The definition posed by Thrasymachus lends support to the existence of the state, especially if it is a tyranny and one happens to be the tyrant. After all, if there is no common good to which justice obliges us to adhere, why not maximize ones own good by securing absolute power? This might-is-right philosophy may be answered by insisting that the political exploitation of others, no matter how personally advantageous it may appear to be, is inconsistent with leading an objectively good life, which is precisely what Socrates claims with his conception of justice. As Narveson observes, the Socratic view forms the basis for political teachings that envision government as justified in enforcing a particular vision of the good. Narveson places such approaches under the general heading of conservatism and proceeds to identify Marxism, socialism, fascism, and theocracy as species of this worldview. One wishes that Narveson had consistently substituted the term guardianship for conservatism in framing this categorization, as he does occasionally, because associating conservatism with the likes of socialism and theocracy blurs vital distinctions. Whatever one wants to call these ideologies, Narveson rejects the ideologies themselves, arguing that reason cannot adjudicate between rival perspectives of human flourishing. That move leaves the prospect of answering Thrasymachus only by maintaining that nobody can generally be expected to get away with exploiting others.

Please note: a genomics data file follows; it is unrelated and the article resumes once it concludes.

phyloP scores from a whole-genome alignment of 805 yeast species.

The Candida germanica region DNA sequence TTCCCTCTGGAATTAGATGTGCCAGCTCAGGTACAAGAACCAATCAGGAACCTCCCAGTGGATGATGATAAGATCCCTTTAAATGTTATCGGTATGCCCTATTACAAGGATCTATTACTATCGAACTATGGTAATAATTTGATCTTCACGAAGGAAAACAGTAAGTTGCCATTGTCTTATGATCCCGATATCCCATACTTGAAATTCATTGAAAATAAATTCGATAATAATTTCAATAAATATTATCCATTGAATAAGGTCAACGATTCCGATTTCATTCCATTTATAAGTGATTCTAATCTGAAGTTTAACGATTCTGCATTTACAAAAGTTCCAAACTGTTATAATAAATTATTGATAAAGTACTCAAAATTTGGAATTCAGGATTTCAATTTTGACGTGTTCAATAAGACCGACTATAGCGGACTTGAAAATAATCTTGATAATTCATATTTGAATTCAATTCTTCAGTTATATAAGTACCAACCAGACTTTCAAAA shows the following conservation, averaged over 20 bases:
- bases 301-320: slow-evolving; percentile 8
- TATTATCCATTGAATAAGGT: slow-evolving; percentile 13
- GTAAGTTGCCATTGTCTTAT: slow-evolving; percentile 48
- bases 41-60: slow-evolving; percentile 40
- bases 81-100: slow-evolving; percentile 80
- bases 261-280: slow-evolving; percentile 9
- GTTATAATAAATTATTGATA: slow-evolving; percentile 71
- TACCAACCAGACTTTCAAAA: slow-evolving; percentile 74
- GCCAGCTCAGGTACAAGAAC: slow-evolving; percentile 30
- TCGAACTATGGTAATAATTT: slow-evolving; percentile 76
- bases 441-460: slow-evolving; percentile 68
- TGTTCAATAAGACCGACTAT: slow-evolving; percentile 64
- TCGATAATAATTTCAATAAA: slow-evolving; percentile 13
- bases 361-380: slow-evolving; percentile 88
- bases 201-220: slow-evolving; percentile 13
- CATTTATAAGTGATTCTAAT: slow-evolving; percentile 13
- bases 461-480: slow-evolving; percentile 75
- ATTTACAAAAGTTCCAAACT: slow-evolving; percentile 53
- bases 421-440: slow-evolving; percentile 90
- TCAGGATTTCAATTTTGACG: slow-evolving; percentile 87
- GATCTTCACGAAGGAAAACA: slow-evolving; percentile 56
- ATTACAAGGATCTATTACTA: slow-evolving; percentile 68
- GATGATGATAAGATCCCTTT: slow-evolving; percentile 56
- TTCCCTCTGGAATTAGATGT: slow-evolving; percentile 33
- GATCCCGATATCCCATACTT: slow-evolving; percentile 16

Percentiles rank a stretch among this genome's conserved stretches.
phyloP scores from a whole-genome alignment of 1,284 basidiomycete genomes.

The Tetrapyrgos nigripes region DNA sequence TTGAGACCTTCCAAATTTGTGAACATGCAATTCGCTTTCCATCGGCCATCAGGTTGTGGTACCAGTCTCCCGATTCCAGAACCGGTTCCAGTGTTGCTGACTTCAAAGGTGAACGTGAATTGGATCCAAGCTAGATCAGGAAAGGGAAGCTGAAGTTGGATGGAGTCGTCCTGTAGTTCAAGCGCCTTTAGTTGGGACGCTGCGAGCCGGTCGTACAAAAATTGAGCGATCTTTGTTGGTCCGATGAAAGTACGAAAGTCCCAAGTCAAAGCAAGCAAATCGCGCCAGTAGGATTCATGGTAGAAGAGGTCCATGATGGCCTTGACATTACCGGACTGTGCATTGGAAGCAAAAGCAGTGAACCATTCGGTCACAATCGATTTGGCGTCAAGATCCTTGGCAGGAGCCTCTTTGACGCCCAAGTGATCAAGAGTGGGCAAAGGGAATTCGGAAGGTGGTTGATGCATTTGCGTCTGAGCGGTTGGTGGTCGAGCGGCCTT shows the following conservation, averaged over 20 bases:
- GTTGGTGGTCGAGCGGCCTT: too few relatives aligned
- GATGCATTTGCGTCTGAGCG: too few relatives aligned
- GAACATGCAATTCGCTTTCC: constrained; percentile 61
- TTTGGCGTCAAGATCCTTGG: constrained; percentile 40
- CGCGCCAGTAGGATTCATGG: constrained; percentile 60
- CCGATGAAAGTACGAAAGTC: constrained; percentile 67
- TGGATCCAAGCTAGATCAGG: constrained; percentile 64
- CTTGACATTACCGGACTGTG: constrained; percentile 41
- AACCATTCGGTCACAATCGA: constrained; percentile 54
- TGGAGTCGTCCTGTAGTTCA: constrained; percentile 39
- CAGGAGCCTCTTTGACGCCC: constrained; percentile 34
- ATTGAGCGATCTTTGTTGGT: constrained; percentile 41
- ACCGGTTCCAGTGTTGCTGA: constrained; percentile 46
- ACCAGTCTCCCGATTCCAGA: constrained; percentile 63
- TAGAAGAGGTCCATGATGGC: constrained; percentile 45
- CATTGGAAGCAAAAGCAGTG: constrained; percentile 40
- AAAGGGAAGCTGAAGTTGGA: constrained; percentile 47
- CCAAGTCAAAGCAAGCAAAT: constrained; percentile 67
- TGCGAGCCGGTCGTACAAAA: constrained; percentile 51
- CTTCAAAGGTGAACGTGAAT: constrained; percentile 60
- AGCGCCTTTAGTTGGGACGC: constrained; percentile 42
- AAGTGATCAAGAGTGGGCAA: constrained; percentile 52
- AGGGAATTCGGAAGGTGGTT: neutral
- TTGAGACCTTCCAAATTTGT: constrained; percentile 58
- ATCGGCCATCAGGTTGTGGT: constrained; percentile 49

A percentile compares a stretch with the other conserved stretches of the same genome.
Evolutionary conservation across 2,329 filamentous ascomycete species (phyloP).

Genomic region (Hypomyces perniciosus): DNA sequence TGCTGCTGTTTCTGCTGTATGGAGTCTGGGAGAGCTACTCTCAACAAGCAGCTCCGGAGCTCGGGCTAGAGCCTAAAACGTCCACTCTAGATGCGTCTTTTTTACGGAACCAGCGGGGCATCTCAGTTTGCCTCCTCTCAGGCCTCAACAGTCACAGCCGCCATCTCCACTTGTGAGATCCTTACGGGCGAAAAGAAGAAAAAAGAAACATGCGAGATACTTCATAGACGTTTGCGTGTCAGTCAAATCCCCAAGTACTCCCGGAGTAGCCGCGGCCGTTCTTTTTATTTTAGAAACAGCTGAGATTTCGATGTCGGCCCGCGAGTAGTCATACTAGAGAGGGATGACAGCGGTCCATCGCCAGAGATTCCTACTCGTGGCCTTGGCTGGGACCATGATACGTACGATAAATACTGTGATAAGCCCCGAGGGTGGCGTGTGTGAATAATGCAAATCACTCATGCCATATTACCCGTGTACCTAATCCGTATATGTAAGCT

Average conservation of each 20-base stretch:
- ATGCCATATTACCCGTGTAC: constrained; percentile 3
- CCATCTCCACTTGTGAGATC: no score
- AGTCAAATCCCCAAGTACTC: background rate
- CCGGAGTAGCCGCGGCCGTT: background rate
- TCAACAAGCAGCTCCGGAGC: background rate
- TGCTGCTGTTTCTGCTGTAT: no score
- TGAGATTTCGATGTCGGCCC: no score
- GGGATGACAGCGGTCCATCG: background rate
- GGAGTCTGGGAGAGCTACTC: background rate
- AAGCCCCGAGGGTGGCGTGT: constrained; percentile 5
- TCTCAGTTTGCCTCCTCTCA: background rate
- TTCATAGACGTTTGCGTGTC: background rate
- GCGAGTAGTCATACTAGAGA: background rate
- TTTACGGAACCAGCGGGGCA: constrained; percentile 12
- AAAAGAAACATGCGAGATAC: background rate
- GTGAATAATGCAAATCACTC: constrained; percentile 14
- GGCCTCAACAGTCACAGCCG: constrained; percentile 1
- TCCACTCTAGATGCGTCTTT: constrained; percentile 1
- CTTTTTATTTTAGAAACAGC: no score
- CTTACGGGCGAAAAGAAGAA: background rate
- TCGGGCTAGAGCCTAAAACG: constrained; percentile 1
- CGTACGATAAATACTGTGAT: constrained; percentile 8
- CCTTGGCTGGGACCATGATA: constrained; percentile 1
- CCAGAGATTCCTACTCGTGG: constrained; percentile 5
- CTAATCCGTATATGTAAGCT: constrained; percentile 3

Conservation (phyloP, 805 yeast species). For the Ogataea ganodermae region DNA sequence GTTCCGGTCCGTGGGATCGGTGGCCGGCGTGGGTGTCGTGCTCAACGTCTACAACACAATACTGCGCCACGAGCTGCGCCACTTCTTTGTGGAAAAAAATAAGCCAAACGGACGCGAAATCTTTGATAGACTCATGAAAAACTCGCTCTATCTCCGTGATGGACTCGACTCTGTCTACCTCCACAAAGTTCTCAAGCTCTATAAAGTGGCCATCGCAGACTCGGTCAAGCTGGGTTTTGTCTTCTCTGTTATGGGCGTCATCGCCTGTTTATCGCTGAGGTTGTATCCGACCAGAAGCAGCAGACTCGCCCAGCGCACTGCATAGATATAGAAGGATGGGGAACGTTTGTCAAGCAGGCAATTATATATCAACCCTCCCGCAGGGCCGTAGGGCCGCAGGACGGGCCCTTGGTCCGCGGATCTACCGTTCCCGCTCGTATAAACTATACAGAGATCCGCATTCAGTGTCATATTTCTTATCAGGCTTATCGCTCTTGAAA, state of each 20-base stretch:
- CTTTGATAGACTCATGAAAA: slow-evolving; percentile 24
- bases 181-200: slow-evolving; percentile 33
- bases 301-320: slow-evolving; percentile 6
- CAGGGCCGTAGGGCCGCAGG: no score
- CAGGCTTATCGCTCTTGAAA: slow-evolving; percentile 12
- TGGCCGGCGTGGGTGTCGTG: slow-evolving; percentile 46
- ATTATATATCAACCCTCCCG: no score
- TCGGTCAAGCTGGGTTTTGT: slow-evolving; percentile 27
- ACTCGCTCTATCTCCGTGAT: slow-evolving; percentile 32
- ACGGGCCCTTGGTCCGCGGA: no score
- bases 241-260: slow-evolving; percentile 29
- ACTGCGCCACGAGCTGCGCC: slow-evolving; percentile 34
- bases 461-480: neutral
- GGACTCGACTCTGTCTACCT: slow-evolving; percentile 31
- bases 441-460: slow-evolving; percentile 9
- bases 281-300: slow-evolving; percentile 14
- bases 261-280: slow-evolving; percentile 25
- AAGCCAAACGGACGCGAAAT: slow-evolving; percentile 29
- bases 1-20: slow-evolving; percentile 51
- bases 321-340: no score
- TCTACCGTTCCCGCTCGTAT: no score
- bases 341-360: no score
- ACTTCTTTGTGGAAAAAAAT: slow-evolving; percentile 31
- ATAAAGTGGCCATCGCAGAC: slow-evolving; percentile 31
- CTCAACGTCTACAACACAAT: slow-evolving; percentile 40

This conclusion is underlined in the social contract that Narveson constructs in sympathy with Glaucons definition of justice. Though we cannot agree on how best to live, none of us wants to be harmed by others. At the same time, each of us is equally vulnerable to such harm. Thus, as Narveson writes, we can agree to disagree in the sense that we can simply agree to let each other do as he or she prefers, provided only that this is confined to what has either no effect on me, or none that matter, or at least no adverse effects (p. 86, emphasis in original). In this way, the social contract provides the foundational value premise necessary to develop a political philosophy that can withstand the test of reason. From the freedom to pursue our subjective conceptions of happiness, one can derive the notion of self-ownership, which is then translatable into ownership rights over parts of the world acquired voluntarily or which no one previously held. Given this logic, according to Narveson, the minimal state espoused by classical liberals can be justified, but the regulatory welfare state backed by present-day liberals cannot be. To go beyond the provision of national defense and a system of justice that protects individuals against violence, theft, and fraud is to contravene the principles of mutual advantage and self-ownership that underlie the social contract, for the regulatory welfare state, in furnishing its vast menu of social services, inevitably coerces individuals against their values and interests.